Lori @ RecipeGirl’s last post: Cross Country Road Trip- Boston to San Diego with food highlights

  4. Yum, that looks fantastic. I just blogged about roasted lemon-oregano chicken *parts* the other day. (http://wordstoeatby.blogspot.com/2010/09/lemon-oregano-chicken.html) Nearly identical ingredients, different treatment. Gotta love that–there’s always a new way to do the same thing.
    debbie’s last post: Lemon-Oregano Chicken

  5. This looks great and I love all the information your provided along with a wonderful recipe!
    alison’s last post: Labor Day Recipe- Easy Beef-Vegetable Kabobs

  6. I love a good roast chicken, and yours looks divine! I’m lazy, so I usually buy them already made at the grocery…its great for leftovers too :)
    Ellen @FirednFabulous’s last post: Meet Me at the Sports Bar- Take 5 Titles

  7. Just plucked fresh sage from the garden for my roast chicken. I love making roast chicken-it is so good and so simple to make!
    Melissa’s last post: The Key To A Light &amp Fluffy Pancake

    • Sage is lovely with chicken, Melissa, thanks for the reminder. One of my favorite appetizers is a small slice of chicken breast, topped with a sage leaf, wrapped in pancetta and baked! Serve with toothpicks and a squeeze of lemon. Delish!

  8. Dee-lish! I will be making this soon!
    Abby @ abby & her boys’s last post: A Preview of Bittersweet

  9. Yum, my mouth is watering!

    I notice that your roasting pan has high walls, and your recipe does not call for flipping the bird (um, I think you know what I mean…). Does this affect the browning?
    Nate @ House of Annie’s last post: Homemade Steamed Egg Tofu

    • Good question, Nate. There is plenty of room around the chicken, so it manages to brown all over. A final basting of butter also helps, if I see it isn’t browning nicely.

      I do have to be careful when I add a pile of root vegetables to the pan, however; if it gets overcrowded, then, yes, I have browning issues!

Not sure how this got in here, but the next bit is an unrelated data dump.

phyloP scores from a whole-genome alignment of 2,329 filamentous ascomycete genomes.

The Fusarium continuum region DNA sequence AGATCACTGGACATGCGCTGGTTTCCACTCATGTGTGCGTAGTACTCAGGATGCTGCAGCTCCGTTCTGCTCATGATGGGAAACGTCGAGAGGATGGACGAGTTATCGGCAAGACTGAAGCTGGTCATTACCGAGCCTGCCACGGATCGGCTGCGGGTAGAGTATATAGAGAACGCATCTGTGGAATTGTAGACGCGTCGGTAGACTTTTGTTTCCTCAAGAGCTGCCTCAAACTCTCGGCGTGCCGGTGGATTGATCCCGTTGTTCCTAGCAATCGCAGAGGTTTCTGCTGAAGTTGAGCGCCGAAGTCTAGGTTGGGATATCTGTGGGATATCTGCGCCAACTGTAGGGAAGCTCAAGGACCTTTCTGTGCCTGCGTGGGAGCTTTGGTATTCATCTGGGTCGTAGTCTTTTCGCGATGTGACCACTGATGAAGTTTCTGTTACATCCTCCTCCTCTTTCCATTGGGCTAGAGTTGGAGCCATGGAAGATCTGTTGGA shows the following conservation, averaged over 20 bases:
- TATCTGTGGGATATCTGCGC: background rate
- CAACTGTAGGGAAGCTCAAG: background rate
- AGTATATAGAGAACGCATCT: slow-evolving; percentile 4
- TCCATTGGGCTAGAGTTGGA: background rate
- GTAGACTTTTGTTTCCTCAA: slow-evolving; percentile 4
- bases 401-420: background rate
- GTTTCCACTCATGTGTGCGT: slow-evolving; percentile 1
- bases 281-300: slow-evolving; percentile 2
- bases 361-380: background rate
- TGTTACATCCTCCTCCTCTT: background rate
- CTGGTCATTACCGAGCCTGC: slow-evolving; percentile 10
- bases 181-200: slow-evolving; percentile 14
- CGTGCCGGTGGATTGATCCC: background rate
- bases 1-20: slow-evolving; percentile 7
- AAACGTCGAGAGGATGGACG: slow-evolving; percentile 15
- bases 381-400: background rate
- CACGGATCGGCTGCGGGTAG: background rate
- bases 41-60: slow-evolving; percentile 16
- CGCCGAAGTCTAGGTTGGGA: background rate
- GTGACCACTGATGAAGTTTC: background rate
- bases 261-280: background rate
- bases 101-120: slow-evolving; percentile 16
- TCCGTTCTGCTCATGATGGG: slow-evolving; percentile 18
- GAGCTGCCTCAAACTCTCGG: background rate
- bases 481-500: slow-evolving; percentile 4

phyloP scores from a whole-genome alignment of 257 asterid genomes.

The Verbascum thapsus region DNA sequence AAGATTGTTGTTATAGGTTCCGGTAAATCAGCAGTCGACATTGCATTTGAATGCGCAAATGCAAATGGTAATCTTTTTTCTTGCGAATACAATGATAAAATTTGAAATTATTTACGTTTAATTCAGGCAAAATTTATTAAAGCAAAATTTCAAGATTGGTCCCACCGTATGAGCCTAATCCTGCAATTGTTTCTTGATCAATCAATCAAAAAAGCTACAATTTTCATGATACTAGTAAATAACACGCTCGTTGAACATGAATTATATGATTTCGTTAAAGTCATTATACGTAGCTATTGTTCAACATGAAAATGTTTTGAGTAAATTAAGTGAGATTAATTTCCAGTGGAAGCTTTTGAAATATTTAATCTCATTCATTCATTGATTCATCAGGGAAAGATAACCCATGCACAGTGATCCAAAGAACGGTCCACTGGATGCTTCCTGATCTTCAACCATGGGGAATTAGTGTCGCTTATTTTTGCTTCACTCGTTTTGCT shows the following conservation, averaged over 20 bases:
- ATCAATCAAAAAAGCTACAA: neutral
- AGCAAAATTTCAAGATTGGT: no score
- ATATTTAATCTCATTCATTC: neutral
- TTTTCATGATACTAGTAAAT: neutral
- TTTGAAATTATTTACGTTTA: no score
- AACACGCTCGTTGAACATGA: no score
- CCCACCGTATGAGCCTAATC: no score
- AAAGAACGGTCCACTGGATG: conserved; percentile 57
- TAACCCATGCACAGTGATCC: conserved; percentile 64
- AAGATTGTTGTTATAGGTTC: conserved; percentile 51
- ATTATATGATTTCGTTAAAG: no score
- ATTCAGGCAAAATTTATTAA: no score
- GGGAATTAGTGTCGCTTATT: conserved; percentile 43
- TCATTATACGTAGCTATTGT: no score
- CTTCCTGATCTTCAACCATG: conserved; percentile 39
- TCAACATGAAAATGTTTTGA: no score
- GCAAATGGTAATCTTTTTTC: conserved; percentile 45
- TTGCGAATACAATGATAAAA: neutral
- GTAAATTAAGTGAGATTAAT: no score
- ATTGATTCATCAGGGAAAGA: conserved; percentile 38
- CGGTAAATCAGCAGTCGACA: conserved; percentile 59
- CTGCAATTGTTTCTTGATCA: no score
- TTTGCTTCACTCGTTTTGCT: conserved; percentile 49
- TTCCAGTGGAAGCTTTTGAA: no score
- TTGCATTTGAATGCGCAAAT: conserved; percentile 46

10. Seriously – is there anything more delicious than an herb roasted chicken with juicy skin? I’m going to have to buy a chicken at the farmer’s market this weekend. It has been too long over these hot months to be without a roasted chicken.

    And my oregano is out of control!
    Shannon’s last post: Menu Planning During Preserving Season

  11. I was so intimidated by roasting a whole chicken, but I figured it out last fall, and now I have NO IDEA what I was so worried about. Easy, easy, easy! I guess it’s time to accept that fall is coming and crank up the oven again.
    Alissa’s last post: Skip ahead to 10

  12. Hi Aimee, I baked a chicken last night with this recipe and we ALL absolutely loved it. My little two year old (a fairly good eater) had three servings. I wanted to know where you got that oval roasting pan with the rack inside. I would like to get one of those…I am currently using the pan that came with my oven. I do not like how big and shallow it is.

    • That’s awesome, Momstarr! I’m thrilled your family enjoyed the chicken.

      Hmm, I’ve had the small roasting pan for ages…and I’m going to say that I got it at a garage sale. At least I’m pretty sure. The rack came separately, it was given to me.

      I recommended you check out your options for used cookware first before you purchase anything.

      Sorry I can’t be more specific, but I do find a lot of my kitchen items second hand.

      • Your roasting pan looks exactly like the one my mom gave me this fall (2011). It’s by a company called Granite Ware.